There are many different kinds of hearing loss. However, no hearing loss is considered a “normal” part of health and should be taken very seriously. People can have different types of hearing losses in each ear or each ear can be working the same. If someone suspects their ears are working differently, it is very important to follow up with their ear, nose, and throat physician. Please read on to find out more about the different types of hearing loss. The type of hearing loss you have usually is related to the problem area in the anatomy of the ear (inner, middle, or outer ear), as well as by its severity.
1. Sensorineural Hearing Loss
This is a hearing loss which originates in the inner ear. This can either be within the organ of hearing, the cochlea, or with the nerve fibers that run from the inner ear up to the brain. The cochlea is a small snail shaped organ which houses three chambers of fluid which are unique to the ear along with little cells called hair cells. When someone has a sensorineural hearing loss, often it is due to damage to any of these structures within the cochlea or between the synapse of the hair cells and the auditory nerve.
A sudden idiopathic sensorineural hearing loss is when someone experiences a sudden drop in hearing that does not return within a few minutes with no obvious reason why. THIS IS AN EMERGENCY! Time is of the essence when this happens. There is a very short period of time, typically no more than 3 days, in which this type of hearing loss has a possibility of being reversed. The sooner an ear, nose, and throat specialists can provide treatment, the better chance a patient has to recover this lost hearing.
b. Noise induced sensorineural hearing loss (NISNHL): Just as the name implies, this is a hearing loss due to noise exposure. This noise exposure does not have to be a recent event to result in this type of hearing loss. All it takes is one blast, or an extended time of being exposed to a loud noise to result in a noise-induced hearing loss. This is the one type of hearing loss which can be prevented so it is extremely important to wear hearing protection while around loud sounds. When someone has a noise-induced hearing loss the little hair cells within that person’s cochlea have been damaged to the point that they cannot recover. The stereocilia (or little hairs) have become all tangled or are quite literally blown away in the areas on the cochlea of hearing loss.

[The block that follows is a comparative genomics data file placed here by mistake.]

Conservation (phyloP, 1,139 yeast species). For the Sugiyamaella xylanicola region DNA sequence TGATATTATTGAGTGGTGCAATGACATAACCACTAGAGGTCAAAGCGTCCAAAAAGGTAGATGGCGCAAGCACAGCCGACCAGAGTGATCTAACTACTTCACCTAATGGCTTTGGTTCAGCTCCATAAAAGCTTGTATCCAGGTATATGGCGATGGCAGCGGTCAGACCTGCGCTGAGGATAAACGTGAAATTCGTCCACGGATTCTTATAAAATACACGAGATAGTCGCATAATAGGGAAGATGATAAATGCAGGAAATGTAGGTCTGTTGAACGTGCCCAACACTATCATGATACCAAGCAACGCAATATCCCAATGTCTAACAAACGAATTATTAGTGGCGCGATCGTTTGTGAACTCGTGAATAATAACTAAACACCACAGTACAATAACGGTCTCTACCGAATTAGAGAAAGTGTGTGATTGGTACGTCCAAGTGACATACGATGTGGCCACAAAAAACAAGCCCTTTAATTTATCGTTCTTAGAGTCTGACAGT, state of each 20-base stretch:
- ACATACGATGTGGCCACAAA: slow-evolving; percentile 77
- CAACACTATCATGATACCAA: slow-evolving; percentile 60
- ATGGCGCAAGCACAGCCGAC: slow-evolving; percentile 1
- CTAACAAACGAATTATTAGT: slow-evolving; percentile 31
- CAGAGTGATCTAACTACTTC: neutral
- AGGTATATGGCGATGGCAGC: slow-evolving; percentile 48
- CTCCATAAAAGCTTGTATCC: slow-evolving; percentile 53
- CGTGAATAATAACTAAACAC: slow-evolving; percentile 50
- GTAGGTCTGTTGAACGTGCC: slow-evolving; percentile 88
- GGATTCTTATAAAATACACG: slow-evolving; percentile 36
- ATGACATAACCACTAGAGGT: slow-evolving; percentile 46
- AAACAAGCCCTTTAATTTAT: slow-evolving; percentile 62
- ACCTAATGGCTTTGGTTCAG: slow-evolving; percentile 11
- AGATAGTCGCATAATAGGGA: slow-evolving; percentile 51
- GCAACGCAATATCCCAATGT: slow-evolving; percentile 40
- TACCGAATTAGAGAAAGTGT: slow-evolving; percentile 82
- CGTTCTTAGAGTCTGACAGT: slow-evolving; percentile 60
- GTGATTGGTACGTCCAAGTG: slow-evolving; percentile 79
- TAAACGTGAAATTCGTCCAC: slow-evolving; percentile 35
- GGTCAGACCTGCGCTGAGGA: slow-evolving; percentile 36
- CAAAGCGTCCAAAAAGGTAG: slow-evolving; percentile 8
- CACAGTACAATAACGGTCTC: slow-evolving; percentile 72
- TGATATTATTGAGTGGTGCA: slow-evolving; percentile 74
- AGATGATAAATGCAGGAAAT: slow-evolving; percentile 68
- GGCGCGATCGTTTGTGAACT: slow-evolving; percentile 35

c. Temporary thresholds shift (TTS): Have you ever gone to a concert and then come home and felt like you had cotton in your ears to wake up the next morning to normal hearing again? This is a temporary threshold shift. During the time that you were exposed to a lot of noise, like a concert, the little hairs in the cochlea became overwhelmed and experienced some damage. In the time that these cells are resetting people can experience a temporary hearing loss. However, just because this is a temporary hearing loss doesn’t mean people should ignore it. When this happens, we have done a significant amount of damage to our ears which will come back to haunt us in our future!
2. Conductive Hearing Loss
Conductive hearing loss: When someone has a conductive loss, the inner ear and nerve are working how they should work but the person is still experiencing a decrease of hearing. This is because there is something, either in the outer ear or middle ear which is preventing the eardrum and bones in the ear from vibrating like they should. Some examples of what may cause a conductive hearing loss include: earwax completely blocking the ear canal or resting on the ear drum, ear infections, perforated eardrums, trauma, fluid within the middle ear, or any disease of the outer and middle ear. If someone has a conductive loss, it is very important to see their ear, nose, and throat physician to discuss medical treatment for this hearing loss. Sometimes this type of hearing loss can be reversed!
3. Mixed Hearing loss
Mixed hearing loss: Simply put, this is when there is a conductive hearing loss (affecting the outer/middle ear) in addition to a sensorineural hearing loss (affecting the inner ear/nerve). Just like with a conductive loss, it is very important to follow up with a physician when a mixed hearing loss is found. Often, this is a sign of another pathology which needs to be addressed.